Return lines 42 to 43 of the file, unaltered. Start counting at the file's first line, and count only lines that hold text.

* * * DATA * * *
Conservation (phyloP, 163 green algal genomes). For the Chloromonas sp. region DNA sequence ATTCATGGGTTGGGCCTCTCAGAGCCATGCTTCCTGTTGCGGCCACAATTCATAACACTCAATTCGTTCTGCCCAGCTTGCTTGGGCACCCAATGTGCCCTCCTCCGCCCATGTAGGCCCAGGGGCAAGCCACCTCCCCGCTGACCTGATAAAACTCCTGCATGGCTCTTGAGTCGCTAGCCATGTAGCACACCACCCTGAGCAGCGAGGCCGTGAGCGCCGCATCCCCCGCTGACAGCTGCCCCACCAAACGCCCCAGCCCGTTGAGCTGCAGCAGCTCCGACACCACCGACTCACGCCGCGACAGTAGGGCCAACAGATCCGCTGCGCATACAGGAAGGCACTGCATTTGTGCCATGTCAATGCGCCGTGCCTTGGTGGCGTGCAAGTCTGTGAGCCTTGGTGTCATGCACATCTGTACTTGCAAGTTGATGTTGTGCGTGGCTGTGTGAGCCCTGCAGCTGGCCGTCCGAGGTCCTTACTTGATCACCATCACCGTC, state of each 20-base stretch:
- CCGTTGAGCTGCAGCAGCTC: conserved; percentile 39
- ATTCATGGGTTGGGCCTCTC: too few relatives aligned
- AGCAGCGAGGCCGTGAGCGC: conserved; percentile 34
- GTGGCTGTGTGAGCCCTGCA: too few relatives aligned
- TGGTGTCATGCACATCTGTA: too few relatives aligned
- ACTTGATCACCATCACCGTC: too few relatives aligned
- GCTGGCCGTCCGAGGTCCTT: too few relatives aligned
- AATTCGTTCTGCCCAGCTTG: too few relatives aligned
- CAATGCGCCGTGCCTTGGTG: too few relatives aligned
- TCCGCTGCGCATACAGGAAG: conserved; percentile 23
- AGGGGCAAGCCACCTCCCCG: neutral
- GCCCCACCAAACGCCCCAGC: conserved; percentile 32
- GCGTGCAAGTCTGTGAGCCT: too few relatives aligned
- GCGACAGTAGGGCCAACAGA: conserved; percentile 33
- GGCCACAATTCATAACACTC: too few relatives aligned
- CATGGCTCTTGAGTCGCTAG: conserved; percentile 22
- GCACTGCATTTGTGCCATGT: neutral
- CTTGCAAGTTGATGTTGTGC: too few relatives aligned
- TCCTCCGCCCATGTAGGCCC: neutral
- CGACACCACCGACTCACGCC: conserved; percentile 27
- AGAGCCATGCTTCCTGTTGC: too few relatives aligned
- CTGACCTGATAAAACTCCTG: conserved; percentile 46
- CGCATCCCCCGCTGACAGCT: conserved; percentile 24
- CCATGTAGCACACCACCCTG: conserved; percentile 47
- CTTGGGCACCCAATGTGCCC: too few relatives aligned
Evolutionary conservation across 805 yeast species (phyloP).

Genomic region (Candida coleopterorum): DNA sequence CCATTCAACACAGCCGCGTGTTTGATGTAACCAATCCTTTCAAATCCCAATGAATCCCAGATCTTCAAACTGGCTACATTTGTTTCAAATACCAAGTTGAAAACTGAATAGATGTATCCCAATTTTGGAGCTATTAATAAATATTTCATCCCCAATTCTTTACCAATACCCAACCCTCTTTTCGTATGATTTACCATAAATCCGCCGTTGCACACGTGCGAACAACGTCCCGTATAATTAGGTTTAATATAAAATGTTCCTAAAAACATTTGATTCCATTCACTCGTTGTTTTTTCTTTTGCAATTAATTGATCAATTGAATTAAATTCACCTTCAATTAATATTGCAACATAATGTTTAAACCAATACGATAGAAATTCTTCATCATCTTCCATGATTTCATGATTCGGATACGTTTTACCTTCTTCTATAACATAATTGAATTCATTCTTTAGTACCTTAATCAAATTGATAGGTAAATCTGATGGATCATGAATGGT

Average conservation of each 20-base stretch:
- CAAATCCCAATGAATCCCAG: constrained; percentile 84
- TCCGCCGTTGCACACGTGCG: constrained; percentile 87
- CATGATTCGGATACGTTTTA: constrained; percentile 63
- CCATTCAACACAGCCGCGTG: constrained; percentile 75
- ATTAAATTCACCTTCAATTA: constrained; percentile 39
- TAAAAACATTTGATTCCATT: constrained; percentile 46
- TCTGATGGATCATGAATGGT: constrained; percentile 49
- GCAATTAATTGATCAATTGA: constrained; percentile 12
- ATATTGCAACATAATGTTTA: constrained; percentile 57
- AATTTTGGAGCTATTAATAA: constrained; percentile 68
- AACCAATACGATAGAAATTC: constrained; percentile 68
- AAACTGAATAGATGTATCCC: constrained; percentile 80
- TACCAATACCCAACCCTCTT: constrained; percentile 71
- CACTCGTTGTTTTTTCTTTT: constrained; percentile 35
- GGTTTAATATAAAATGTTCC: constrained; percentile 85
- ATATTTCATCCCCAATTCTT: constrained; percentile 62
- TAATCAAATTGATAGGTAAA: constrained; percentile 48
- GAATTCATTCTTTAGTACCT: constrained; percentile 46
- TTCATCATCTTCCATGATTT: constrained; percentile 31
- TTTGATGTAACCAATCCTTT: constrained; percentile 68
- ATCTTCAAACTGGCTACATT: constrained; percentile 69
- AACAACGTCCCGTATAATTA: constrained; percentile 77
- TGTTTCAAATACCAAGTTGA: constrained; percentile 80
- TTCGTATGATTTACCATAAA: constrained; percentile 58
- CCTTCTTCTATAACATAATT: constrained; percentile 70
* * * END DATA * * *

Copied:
- TACCAATACCCAACCCTCTT: constrained; percentile 71
- CACTCGTTGTTTTTTCTTTT: constrained; percentile 35